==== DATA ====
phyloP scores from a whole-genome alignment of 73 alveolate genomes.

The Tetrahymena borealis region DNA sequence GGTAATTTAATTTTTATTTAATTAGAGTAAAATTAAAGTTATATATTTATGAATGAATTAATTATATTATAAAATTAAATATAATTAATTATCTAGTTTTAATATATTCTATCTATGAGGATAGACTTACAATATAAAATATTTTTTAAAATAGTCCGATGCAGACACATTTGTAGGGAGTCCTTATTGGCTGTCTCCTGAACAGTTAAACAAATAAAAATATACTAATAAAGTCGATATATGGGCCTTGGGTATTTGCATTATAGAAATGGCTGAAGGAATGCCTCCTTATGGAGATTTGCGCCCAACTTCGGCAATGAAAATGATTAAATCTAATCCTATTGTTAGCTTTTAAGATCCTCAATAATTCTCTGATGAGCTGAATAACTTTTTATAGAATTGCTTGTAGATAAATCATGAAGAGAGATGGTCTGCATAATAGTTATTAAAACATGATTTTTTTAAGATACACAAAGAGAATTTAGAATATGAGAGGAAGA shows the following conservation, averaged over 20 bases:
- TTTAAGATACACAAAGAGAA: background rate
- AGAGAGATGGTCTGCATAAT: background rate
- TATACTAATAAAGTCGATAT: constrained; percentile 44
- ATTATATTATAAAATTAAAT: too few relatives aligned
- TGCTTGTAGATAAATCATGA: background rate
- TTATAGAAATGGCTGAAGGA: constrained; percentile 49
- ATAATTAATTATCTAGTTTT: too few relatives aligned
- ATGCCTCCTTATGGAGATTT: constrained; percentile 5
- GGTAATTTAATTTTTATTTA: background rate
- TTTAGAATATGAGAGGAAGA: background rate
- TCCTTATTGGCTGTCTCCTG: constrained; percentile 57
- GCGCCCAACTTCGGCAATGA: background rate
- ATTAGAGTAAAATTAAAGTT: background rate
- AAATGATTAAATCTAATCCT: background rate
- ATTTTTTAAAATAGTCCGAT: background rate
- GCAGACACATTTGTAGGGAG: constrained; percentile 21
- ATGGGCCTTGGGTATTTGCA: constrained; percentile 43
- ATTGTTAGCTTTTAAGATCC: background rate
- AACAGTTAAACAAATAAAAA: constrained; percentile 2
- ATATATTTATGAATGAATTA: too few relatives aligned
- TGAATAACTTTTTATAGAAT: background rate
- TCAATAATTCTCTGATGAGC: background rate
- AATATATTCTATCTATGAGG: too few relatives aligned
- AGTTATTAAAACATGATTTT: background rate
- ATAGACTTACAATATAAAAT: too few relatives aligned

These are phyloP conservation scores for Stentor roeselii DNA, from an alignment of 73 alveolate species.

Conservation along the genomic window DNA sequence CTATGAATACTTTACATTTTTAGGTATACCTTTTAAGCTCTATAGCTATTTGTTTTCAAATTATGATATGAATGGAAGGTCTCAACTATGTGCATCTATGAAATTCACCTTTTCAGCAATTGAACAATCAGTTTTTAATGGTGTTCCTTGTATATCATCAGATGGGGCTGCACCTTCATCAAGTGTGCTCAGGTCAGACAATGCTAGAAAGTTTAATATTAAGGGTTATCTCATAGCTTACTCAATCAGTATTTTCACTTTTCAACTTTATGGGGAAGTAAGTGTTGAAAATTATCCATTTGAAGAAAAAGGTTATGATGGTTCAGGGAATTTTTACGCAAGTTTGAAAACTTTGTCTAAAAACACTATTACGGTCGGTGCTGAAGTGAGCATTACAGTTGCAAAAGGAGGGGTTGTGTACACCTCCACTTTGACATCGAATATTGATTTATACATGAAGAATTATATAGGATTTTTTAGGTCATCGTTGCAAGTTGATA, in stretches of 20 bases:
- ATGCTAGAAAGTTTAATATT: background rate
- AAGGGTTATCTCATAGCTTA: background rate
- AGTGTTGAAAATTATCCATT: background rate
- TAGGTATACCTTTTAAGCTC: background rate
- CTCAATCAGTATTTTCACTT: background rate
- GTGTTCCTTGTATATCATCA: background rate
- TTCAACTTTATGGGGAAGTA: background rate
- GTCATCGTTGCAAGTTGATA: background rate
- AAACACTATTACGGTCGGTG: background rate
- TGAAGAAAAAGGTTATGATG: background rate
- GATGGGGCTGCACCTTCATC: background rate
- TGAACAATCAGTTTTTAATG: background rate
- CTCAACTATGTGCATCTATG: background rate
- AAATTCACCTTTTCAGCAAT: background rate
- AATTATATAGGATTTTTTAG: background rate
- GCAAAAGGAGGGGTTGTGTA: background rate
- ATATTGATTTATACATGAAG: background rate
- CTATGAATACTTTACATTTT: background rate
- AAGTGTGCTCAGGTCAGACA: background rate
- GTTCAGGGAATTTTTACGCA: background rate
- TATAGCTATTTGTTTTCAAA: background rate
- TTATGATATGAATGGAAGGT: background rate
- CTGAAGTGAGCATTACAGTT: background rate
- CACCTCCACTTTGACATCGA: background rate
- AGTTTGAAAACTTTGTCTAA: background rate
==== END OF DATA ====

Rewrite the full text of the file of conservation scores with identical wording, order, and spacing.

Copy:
phyloP scores from a whole-genome alignment of 73 alveolate genomes.

The Tetrahymena borealis region DNA sequence GGTAATTTAATTTTTATTTAATTAGAGTAAAATTAAAGTTATATATTTATGAATGAATTAATTATATTATAAAATTAAATATAATTAATTATCTAGTTTTAATATATTCTATCTATGAGGATAGACTTACAATATAAAATATTTTTTAAAATAGTCCGATGCAGACACATTTGTAGGGAGTCCTTATTGGCTGTCTCCTGAACAGTTAAACAAATAAAAATATACTAATAAAGTCGATATATGGGCCTTGGGTATTTGCATTATAGAAATGGCTGAAGGAATGCCTCCTTATGGAGATTTGCGCCCAACTTCGGCAATGAAAATGATTAAATCTAATCCTATTGTTAGCTTTTAAGATCCTCAATAATTCTCTGATGAGCTGAATAACTTTTTATAGAATTGCTTGTAGATAAATCATGAAGAGAGATGGTCTGCATAATAGTTATTAAAACATGATTTTTTTAAGATACACAAAGAGAATTTAGAATATGAGAGGAAGA shows the following conservation, averaged over 20 bases:
- TTTAAGATACACAAAGAGAA: background rate
- AGAGAGATGGTCTGCATAAT: background rate
- TATACTAATAAAGTCGATAT: constrained; percentile 44
- ATTATATTATAAAATTAAAT: too few relatives aligned
- TGCTTGTAGATAAATCATGA: background rate
- TTATAGAAATGGCTGAAGGA: constrained; percentile 49
- ATAATTAATTATCTAGTTTT: too few relatives aligned
- ATGCCTCCTTATGGAGATTT: constrained; percentile 5
- GGTAATTTAATTTTTATTTA: background rate
- TTTAGAATATGAGAGGAAGA: background rate
- TCCTTATTGGCTGTCTCCTG: constrained; percentile 57
- GCGCCCAACTTCGGCAATGA: background rate
- ATTAGAGTAAAATTAAAGTT: background rate
- AAATGATTAAATCTAATCCT: background rate
- ATTTTTTAAAATAGTCCGAT: background rate
- GCAGACACATTTGTAGGGAG: constrained; percentile 21
- ATGGGCCTTGGGTATTTGCA: constrained; percentile 43
- ATTGTTAGCTTTTAAGATCC: background rate
- AACAGTTAAACAAATAAAAA: constrained; percentile 2
- ATATATTTATGAATGAATTA: too few relatives aligned
- TGAATAACTTTTTATAGAAT: background rate
- TCAATAATTCTCTGATGAGC: background rate
- AATATATTCTATCTATGAGG: too few relatives aligned
- AGTTATTAAAACATGATTTT: background rate
- ATAGACTTACAATATAAAAT: too few relatives aligned

These are phyloP conservation scores for Stentor roeselii DNA, from an alignment of 73 alveolate species.

Conservation along the genomic window DNA sequence CTATGAATACTTTACATTTTTAGGTATACCTTTTAAGCTCTATAGCTATTTGTTTTCAAATTATGATATGAATGGAAGGTCTCAACTATGTGCATCTATGAAATTCACCTTTTCAGCAATTGAACAATCAGTTTTTAATGGTGTTCCTTGTATATCATCAGATGGGGCTGCACCTTCATCAAGTGTGCTCAGGTCAGACAATGCTAGAAAGTTTAATATTAAGGGTTATCTCATAGCTTACTCAATCAGTATTTTCACTTTTCAACTTTATGGGGAAGTAAGTGTTGAAAATTATCCATTTGAAGAAAAAGGTTATGATGGTTCAGGGAATTTTTACGCAAGTTTGAAAACTTTGTCTAAAAACACTATTACGGTCGGTGCTGAAGTGAGCATTACAGTTGCAAAAGGAGGGGTTGTGTACACCTCCACTTTGACATCGAATATTGATTTATACATGAAGAATTATATAGGATTTTTTAGGTCATCGTTGCAAGTTGATA, in stretches of 20 bases:
- ATGCTAGAAAGTTTAATATT: background rate
- AAGGGTTATCTCATAGCTTA: background rate
- AGTGTTGAAAATTATCCATT: background rate
- TAGGTATACCTTTTAAGCTC: background rate
- CTCAATCAGTATTTTCACTT: background rate
- GTGTTCCTTGTATATCATCA: background rate
- TTCAACTTTATGGGGAAGTA: background rate
- GTCATCGTTGCAAGTTGATA: background rate
- AAACACTATTACGGTCGGTG: background rate
- TGAAGAAAAAGGTTATGATG: background rate
- GATGGGGCTGCACCTTCATC: background rate
- TGAACAATCAGTTTTTAATG: background rate
- CTCAACTATGTGCATCTATG: background rate
- AAATTCACCTTTTCAGCAAT: background rate
- AATTATATAGGATTTTTTAG: background rate
- GCAAAAGGAGGGGTTGTGTA: background rate
- ATATTGATTTATACATGAAG: background rate
- CTATGAATACTTTACATTTT: background rate
- AAGTGTGCTCAGGTCAGACA: background rate
- GTTCAGGGAATTTTTACGCA: background rate
- TATAGCTATTTGTTTTCAAA: background rate
- TTATGATATGAATGGAAGGT: background rate
- CTGAAGTGAGCATTACAGTT: background rate
- CACCTCCACTTTGACATCGA: background rate
- AGTTTGAAAACTTTGTCTAA: background rate